removed out of its place, but peace will flow like a river.

Those who are so fortunate as to see the wonders of the Yellowstone
will either soften or harden as the result of coming in touch with
that which is so closely allied to the supernatural. It is like the
melting influence of the Holy Spirit under a Gospel message when men
are compelled to make their decision for eternity. God forbid that
they should harden. If so, what could awaken them to their danger? The
great war that has so recently terminated, bringing so much suffering
and sacrifice, has made people better or worse. It has been a
blessing or a curse, and so will the geyser region be to those who
visit it.

[Illustration: ELK STALLED IN SNOW © _Haynes, St. Paul_]

Should there be those who pass by the wonders of the Yellowstone with
cold indifference and a lack of response to what is seen there, it is
proof that the world has already played havoc with their finer
sensibilities, and as a result of this hardening process the mind and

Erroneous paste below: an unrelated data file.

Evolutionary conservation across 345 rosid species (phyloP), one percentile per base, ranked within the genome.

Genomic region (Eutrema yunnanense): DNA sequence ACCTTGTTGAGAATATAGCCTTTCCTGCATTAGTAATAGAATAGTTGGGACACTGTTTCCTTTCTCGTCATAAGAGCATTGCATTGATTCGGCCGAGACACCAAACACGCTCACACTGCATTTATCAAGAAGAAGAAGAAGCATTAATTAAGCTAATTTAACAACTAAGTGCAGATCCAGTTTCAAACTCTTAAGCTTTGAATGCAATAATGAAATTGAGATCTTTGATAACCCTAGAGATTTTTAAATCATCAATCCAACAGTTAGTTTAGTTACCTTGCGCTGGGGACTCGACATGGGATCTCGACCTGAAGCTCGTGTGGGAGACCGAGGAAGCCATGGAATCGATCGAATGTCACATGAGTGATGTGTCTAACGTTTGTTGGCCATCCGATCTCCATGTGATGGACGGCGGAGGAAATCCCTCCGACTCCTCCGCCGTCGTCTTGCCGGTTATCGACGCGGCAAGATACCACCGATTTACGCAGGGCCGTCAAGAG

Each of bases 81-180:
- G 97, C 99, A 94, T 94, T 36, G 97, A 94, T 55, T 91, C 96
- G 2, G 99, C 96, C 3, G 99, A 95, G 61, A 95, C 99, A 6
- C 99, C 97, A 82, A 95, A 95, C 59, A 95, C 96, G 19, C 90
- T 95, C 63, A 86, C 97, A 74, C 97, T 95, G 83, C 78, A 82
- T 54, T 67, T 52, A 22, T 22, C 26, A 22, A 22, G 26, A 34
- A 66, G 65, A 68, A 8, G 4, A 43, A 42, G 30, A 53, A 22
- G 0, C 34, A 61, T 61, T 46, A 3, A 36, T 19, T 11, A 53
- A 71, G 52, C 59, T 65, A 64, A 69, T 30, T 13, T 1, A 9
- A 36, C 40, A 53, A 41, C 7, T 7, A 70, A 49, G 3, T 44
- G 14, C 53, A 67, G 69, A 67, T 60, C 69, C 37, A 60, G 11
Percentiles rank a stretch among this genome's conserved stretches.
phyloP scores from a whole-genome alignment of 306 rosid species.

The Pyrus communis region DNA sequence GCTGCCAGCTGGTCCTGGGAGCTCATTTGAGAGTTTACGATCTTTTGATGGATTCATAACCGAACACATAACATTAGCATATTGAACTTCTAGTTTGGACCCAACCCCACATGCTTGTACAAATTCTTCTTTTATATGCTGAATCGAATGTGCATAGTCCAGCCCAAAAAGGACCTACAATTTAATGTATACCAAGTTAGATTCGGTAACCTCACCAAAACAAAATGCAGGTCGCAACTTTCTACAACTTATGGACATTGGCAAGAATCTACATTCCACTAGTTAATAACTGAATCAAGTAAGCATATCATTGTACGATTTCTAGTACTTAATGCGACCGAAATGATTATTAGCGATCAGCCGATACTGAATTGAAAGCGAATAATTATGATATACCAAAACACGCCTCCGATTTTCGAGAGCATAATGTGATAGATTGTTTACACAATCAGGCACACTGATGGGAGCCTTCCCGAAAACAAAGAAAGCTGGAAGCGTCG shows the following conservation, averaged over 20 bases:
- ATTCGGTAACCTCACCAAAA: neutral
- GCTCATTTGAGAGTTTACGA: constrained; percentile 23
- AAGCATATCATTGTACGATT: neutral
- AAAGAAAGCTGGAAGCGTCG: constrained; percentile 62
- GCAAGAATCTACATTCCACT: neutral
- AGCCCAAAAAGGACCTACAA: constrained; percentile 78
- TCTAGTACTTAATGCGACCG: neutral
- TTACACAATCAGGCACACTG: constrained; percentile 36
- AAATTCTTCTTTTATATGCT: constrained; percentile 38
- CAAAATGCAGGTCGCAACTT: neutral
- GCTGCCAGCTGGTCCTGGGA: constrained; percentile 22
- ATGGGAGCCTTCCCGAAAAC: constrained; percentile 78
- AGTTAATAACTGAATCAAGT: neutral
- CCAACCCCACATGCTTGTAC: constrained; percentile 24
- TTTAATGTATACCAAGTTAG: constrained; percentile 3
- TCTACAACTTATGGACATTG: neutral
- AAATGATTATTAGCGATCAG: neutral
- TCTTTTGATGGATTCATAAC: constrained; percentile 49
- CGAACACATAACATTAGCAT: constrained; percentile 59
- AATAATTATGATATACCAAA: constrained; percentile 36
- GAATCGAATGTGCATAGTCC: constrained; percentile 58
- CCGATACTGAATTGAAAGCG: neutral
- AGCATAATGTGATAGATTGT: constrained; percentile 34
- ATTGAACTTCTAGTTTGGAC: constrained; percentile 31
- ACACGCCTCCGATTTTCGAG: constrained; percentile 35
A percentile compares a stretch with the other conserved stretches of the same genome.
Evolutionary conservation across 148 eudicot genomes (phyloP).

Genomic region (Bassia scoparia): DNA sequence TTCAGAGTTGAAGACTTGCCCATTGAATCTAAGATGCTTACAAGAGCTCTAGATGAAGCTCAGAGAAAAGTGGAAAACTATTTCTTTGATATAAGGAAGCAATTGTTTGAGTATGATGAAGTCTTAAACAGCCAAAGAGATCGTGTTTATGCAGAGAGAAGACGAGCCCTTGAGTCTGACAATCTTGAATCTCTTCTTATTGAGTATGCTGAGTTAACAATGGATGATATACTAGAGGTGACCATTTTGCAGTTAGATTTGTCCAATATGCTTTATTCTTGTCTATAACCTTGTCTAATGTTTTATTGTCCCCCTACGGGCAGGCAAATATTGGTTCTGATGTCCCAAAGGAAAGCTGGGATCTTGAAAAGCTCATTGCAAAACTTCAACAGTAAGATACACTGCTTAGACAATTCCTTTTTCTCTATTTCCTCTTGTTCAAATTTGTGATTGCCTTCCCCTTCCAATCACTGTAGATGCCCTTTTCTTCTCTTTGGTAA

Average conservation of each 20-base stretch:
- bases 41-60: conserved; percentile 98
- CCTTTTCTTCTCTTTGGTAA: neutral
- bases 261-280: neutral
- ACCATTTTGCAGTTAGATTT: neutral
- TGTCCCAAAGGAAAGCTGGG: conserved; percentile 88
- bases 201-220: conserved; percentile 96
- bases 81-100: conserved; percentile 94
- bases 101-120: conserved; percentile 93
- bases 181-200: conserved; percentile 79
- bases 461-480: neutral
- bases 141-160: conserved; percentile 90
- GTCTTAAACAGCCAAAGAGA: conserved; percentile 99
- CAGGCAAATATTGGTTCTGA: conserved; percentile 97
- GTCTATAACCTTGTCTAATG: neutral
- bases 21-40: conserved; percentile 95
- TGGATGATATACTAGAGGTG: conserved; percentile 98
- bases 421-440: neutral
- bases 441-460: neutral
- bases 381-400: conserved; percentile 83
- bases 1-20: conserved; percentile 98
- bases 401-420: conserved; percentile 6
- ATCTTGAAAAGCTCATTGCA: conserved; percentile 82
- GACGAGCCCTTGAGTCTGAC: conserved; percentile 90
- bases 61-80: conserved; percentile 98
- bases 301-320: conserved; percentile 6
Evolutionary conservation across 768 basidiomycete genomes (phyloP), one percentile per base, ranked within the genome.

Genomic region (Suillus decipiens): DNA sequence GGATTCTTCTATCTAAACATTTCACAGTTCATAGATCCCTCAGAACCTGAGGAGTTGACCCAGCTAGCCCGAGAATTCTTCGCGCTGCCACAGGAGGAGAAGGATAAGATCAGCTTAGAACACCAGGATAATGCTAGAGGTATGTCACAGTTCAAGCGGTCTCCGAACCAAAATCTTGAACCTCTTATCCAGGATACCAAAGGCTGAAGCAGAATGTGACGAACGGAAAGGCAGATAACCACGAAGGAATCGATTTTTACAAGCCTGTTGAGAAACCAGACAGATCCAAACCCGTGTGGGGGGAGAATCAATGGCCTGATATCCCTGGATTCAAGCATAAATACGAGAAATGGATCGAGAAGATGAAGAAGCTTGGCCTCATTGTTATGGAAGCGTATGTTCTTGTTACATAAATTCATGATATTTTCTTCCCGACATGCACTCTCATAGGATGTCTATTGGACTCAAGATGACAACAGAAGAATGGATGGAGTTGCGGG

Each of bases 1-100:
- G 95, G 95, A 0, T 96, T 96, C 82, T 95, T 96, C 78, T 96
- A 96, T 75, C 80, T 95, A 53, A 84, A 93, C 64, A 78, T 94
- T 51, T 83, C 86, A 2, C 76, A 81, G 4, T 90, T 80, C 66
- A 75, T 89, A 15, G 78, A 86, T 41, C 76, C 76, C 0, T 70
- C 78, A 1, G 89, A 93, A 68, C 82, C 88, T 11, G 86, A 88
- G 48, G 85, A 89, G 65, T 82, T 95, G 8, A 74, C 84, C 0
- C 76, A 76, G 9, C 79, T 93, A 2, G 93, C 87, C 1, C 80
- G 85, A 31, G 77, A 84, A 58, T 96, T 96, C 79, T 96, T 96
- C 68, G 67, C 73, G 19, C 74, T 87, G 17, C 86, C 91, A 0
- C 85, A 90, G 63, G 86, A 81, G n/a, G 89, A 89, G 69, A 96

heart refuse to yield when brought under the strongest moral and
spiritual influences. May God save people from such a calamity,--from
becoming clay that is irresponsive to the divine touch. May they learn
to magnify His name while suspended by the brittle thread of life over
a yawning chasm of burning lava which is threatening to engulf them.
Should man not be prepared for the great event that must come to
everyone, there will be no one to blame but himself. God has made him
a free moral agent, capable of choosing between right and wrong. If he
should make the wrong decision, he will have to abide by the
consequences.

How many tourists will see the spring called the Ear and yet fail to
hear the voice of God speaking to the soul through its many beauties!
How many fail to hear Him speaking through the great subterranean
channels hundreds of feet below the surface, thundering the terrors of